[en] Amino Acid Sequence ; Animals ; Binding Sites ; Calmodulin/chemistry/metabolism ; Crystallography, X-Ray ; Fluorescence Resonance Energy Transfer ; Humans ; Models, Molecular ; Molecular Sequence Data ; Myosin Heavy Chains/chemistry/metabolism ; Myosin Light Chains/chemistry/metabolism ; Myosin Type V/chemistry/metabolism ; Protein Binding ; Protein Structure, Tertiary ; Saccharomyces cerevisiae/chemistry ; Saccharomyces cerevisiae Proteins/chemistry/metabolism ; Sequence Alignment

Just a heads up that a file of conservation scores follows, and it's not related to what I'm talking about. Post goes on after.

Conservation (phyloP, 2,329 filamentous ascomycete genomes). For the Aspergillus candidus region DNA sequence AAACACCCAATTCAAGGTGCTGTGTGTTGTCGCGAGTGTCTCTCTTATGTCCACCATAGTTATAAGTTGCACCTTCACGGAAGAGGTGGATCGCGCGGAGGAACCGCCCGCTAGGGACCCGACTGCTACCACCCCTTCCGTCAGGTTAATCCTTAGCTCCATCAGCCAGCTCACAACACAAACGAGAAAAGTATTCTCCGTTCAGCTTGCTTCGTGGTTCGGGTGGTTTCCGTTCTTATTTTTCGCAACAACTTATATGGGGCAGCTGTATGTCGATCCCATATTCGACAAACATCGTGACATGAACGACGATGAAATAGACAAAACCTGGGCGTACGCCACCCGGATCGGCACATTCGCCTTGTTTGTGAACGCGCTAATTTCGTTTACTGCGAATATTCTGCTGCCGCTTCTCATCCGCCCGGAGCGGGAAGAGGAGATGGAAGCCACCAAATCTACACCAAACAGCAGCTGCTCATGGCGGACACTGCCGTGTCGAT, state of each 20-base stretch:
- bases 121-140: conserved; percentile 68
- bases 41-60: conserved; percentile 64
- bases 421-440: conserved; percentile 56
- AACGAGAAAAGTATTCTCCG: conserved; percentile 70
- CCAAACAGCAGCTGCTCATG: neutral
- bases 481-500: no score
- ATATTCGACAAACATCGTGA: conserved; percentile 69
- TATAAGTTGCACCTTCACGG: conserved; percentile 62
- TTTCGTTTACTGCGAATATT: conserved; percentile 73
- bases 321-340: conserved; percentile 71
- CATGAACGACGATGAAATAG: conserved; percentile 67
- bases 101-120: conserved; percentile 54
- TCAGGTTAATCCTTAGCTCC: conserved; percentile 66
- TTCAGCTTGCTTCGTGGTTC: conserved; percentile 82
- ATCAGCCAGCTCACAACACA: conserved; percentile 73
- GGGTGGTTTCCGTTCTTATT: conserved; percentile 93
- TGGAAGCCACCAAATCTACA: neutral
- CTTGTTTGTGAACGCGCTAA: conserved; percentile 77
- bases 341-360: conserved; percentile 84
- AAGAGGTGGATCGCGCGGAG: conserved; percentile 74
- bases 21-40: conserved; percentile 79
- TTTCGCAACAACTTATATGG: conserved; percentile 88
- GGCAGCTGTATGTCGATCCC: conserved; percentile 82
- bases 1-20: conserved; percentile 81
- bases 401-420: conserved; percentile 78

[en] Myosin V is a double-headed molecular motor involved in organelle transport. Two distinctive features of this motor, processivity and the ability to take extended linear steps of approximately 36 nm along the actin helical track, depend on its unusually long light chain-binding domain (LCBD). The LCBD of myosin V consists of six tandem IQ motifs, which constitute the binding sites for calmodulin (CaM) and CaM-like light chains. Here, we report the 2-A resolution crystal structure of myosin light chain 1 (Mlc1p) bound to the IQ2-IQ3 fragment of Myo2p, a myosin V from Saccharomyces cerevisiae. This structure, combined with FRET distance measurements between probes in various CaM-IQ complexes, comparative sequence analysis, and the previously determined structures of Mlc1p-IQ2 and Mlc1p-IQ4, allowed building a model of the LCBD of myosin V. The IQs of myosin V are distributed into three pairs. There appear to be specific cooperative interactions between light chains within each IQ pair, but little or no interaction between pairs, providing flexibility at their junctions. The second and third IQ pairs each present a light chain, whether CaM or a CaM-related molecule, bound in a noncanonical extended conformation in which the N-lobe does not interact with the IQ motif. The resulting free N-lobes may engage in protein-protein interactions. The extended conformation is characteristic of the single IQ of myosin VI and is common throughout the myosin superfamily. The model points to a prominent role of the LCBD in the function, regulation, and molecular interactions of myosin V.